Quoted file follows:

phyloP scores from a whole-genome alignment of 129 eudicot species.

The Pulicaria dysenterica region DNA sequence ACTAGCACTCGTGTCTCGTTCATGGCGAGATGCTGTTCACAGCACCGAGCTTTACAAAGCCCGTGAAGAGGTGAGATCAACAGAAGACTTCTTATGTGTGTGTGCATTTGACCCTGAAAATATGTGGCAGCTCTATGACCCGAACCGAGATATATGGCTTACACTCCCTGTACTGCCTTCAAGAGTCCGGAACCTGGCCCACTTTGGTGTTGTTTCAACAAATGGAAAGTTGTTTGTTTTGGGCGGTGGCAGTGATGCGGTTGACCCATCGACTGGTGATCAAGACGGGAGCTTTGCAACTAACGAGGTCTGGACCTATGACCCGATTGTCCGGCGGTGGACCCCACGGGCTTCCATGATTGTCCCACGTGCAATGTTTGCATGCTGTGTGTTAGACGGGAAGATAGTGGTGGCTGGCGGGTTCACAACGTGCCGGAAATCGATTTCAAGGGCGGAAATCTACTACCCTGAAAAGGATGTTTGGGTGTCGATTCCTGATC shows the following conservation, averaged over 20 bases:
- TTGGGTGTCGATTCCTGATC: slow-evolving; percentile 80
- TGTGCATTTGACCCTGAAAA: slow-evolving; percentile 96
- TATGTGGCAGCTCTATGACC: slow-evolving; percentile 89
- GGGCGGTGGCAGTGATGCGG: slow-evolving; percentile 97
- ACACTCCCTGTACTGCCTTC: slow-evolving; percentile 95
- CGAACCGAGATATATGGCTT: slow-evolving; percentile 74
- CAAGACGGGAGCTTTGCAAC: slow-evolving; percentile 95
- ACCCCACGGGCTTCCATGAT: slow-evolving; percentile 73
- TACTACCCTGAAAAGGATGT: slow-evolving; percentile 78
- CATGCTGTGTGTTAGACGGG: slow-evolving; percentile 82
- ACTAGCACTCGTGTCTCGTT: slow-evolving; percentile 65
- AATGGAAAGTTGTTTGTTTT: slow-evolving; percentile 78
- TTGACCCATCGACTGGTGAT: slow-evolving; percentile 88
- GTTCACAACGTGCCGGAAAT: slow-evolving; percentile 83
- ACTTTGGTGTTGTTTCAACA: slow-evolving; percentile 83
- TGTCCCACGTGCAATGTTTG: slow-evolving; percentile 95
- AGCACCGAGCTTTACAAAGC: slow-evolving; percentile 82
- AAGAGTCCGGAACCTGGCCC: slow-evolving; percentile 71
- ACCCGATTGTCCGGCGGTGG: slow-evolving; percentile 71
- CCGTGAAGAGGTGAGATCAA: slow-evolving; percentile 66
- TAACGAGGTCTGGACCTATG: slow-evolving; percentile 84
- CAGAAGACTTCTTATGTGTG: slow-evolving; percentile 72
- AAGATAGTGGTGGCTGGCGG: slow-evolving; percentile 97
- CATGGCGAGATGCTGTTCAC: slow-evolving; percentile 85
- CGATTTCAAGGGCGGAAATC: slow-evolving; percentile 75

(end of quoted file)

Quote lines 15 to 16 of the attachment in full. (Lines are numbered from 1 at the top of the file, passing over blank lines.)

- TTGACCCATCGACTGGTGAT: slow-evolving; percentile 88
- GTTCACAACGTGCCGGAAAT: slow-evolving; percentile 83